[sebhc] H89 Power-up problems.

Barry Watzman Watzman at neo.rr.com
Sun Jul 9 11:20:30 CDT 2006

No, it's not caused by that.  The holes are just fine and will do no better
than the screws in terms of voltage.  [If there is any difference at all, it
would show up when you plugged in a high CURRENT load, such as a heater, but
the holes are fully tested to support full load current (15 or 20 amps)].

Forget the AC power supply entirely, completely.  It's not part of your
problem.  Not a big part, not a small part, not any part.  And any time or
money you spend (even moving wires on sockets from the holes to screws)
would be completely and totally wasted).

-----Original Message-----
From: sebhc-bounces at sebhc.org [mailto:sebhc-bounces at sebhc.org] On Behalf Of
Mark Garlanger
Sent: Sunday, July 09, 2006 12:01 PM
To: sebhc at sebhc.org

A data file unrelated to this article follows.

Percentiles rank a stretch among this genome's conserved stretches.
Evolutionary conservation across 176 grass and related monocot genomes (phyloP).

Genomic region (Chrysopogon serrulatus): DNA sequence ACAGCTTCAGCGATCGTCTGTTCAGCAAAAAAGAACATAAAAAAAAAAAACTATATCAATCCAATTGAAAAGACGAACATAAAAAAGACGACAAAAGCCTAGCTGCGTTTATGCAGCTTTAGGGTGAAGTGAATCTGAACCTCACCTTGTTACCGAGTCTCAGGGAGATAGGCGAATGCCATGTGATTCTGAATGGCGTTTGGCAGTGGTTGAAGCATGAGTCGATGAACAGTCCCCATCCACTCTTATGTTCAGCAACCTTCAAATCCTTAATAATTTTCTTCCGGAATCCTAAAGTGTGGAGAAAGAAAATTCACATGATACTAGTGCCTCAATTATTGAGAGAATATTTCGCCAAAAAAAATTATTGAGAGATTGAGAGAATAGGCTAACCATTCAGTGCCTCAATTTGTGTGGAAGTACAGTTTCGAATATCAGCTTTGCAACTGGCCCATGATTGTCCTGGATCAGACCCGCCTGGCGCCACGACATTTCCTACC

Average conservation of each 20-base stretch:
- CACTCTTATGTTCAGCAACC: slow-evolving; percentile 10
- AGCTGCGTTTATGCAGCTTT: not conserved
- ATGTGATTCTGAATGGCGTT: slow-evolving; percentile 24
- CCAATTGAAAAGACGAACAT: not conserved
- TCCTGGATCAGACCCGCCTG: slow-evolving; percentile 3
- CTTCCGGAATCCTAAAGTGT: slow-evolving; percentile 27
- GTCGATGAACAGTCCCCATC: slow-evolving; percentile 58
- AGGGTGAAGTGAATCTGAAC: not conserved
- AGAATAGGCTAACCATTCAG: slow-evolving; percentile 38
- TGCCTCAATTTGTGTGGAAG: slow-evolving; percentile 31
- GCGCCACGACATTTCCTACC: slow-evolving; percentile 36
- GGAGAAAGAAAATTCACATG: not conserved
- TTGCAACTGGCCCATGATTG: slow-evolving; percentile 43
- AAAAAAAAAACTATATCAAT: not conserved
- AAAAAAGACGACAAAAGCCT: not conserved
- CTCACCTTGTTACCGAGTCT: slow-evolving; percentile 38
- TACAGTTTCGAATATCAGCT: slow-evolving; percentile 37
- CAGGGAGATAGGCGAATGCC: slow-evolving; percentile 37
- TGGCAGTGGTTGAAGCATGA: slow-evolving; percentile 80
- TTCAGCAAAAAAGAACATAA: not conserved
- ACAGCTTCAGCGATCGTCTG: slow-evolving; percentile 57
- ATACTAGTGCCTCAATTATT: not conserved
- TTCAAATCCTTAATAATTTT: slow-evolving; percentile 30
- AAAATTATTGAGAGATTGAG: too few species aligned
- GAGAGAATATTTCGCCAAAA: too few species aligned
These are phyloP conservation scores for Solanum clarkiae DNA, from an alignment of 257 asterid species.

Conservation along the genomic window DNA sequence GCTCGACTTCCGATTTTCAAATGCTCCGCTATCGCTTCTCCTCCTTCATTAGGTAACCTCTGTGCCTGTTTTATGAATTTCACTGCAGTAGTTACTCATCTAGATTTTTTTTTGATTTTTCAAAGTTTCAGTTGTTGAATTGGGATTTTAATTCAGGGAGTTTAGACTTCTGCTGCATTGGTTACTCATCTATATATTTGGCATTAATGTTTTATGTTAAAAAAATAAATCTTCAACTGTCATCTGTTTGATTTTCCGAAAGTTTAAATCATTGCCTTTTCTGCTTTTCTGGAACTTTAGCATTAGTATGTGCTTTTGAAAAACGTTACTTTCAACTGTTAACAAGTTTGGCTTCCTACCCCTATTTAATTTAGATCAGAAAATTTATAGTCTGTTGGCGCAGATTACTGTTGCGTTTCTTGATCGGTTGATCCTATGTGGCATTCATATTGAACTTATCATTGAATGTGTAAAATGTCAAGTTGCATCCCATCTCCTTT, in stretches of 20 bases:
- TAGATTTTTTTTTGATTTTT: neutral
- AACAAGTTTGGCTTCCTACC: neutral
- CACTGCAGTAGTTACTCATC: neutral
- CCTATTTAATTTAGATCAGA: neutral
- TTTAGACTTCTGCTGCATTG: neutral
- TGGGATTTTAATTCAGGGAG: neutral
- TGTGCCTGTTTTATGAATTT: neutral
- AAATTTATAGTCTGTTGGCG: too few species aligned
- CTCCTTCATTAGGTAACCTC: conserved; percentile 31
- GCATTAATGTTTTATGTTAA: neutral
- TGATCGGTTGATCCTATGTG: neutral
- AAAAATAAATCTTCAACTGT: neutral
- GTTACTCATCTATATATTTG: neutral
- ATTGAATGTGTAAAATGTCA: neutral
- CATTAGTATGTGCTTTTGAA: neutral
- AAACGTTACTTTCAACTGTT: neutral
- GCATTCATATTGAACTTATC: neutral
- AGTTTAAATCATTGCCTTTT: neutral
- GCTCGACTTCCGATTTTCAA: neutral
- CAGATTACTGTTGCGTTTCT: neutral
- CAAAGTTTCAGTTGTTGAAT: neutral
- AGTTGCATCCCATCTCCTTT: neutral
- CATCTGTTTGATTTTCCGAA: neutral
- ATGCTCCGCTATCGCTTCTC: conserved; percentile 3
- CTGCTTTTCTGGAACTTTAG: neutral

Subject: Re: [sebhc] H89 Power-up problems.

On 7/9/06, Paul A. Pennington <paulpenn at knology.net> wrote:
>     Mark wrote:
> > Tested my idea by turning on the laser printer...
> > down to 115V with dips down to 112V.
>     Barry is right:  the computer should not even notice variations this
> small.  That does seem like a rather large variation on your AC wiring.
> Usually, it's caused by lazy electricians during the construction of your
> house.  They just stick the wires into the quick connectors in the back of
> the outlets.  You can fix it by going around the room and moving the wires
> to the screw connections on the side of the outlets.  Not a fun job, but
> only has to be done once.

ummm... oops.. I recently had to replace several of the outlets since they
wouldn't hold a plug (many of the outlets were worn out when we moved in).
When I installed them, I was thinking, wow these holes seem easier than the
screws, what a nice alternative. I wasn't even thinking the two would have a
difference. Nice that none of the instructions mention any of this. Thanks
this info.

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